We’ve been really struck by how honestly Woolness & Me contributors have written about their relationship with wool and wellbeing. Victoria Bennett has written one such post of her management of anxiety with sheepy, characterful wool in her knitting. 

Working wool with my hands helps me to manage my anxiety.

I asked my mum to teach me to knit. I understood that knitting would be a companion to me on nights when the anxious thoughts wouldn’t let me sleep. Knitting became more than simply company in the night: each stitch carries me forward and reminds me that I am capable. Simple repetitive stitches worked on days when I simply need comfort. Complex lace patterns that need my full concentration on days when I can’t bear to be inside my head. Just holding a project in my hands on very bad days helps. When I leave the house I hope it’s cool enough to wrap myself in a woollen shawl, a cocoon of sheepy goodness.

Working stitches in any fibre would probably be good for me, but wool is special.

When I was most unwell and my anxiety was very bad, I couldn’t feel anything at all. I knew things, important things like I loved my mum. But I felt nothing. My fullest attention was on battling my anxious thoughts. I knew good things were there but I couldn’t feel them. I finally learned (with help) that I wasn’t wrongly made, I was unwell. I began to get well (with more help and much knitting) and I started to wake up. I noticed good things. A group of lambs in a field near my house were taking turns to jump across a tiny hollow. One lamb waiting its turn was jumping on the spot in anticipation and excitement. Watching them, a bubble of joy burst through my chest and I laughed. Then I cried: I felt something. I felt something joyful.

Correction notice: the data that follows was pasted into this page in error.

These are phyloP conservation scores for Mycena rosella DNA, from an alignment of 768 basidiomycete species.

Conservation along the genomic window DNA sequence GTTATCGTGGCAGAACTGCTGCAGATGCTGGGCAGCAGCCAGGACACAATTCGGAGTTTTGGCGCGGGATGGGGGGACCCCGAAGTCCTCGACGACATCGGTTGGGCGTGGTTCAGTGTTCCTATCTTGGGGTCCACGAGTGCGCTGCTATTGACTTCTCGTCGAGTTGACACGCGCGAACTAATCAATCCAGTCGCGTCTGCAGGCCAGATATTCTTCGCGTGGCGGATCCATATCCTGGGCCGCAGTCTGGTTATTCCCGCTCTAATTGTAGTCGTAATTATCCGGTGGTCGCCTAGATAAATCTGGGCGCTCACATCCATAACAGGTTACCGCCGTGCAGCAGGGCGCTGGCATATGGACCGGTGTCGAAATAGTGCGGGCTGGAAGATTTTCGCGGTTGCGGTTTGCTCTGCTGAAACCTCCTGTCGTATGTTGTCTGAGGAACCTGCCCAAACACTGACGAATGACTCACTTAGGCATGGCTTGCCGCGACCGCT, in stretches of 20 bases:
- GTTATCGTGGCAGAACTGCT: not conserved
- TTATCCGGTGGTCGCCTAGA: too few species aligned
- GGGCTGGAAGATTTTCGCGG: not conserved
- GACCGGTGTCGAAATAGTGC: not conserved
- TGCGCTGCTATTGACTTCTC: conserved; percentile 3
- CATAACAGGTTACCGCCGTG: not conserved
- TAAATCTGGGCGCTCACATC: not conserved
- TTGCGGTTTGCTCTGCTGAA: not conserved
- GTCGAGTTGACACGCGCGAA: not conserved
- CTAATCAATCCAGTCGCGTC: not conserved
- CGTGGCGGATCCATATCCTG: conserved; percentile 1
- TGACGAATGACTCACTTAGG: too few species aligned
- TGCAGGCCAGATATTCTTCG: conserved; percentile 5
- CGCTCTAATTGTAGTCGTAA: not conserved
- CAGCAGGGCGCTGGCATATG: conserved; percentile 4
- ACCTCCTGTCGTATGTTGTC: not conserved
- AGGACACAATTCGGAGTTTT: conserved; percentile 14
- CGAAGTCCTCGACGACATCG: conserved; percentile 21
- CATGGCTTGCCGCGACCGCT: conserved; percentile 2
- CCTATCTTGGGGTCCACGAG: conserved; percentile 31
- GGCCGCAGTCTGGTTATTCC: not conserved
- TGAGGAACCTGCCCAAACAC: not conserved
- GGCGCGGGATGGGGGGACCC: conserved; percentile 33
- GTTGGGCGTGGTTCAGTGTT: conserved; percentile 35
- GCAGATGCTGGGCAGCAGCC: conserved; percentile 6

Sheep are special to me. They helped me to wake up and working their fibre in my hands keeps me going. I think of those wee lambs and I make stitches. The comfort of the wool in my fingers and the satisfaction of making beautiful things helps me to keep feeling. Getting and staying well is a long path. There are hills and deep valleys. And there is wool.

Victoria explains the picture she sent us to accompany her words: “The picture is me knitting on my Hansel Hap using Uradale yarn natural shades and sitting by the sea outside Burrastow House in Shetland in July. I had a period of intense anxiety in May and June this year and this photo shows me feeling at peace for the first time as I came out of that episode. I felt it was appropriate to my piece of writing about how knitting with wool supports my ongoing quest to manage my mental health.”

Anxiety affects us in numbered and varied ways (speaking from experience) and it can take hold of you unawares just as it can mount for days; knitting and wool can provide a real life (c)raft. Thank you, Victoria, for sharing your experience so honestly and eloquently. 

Important Information: images used are © our woolness contributor, unless otherwise specified.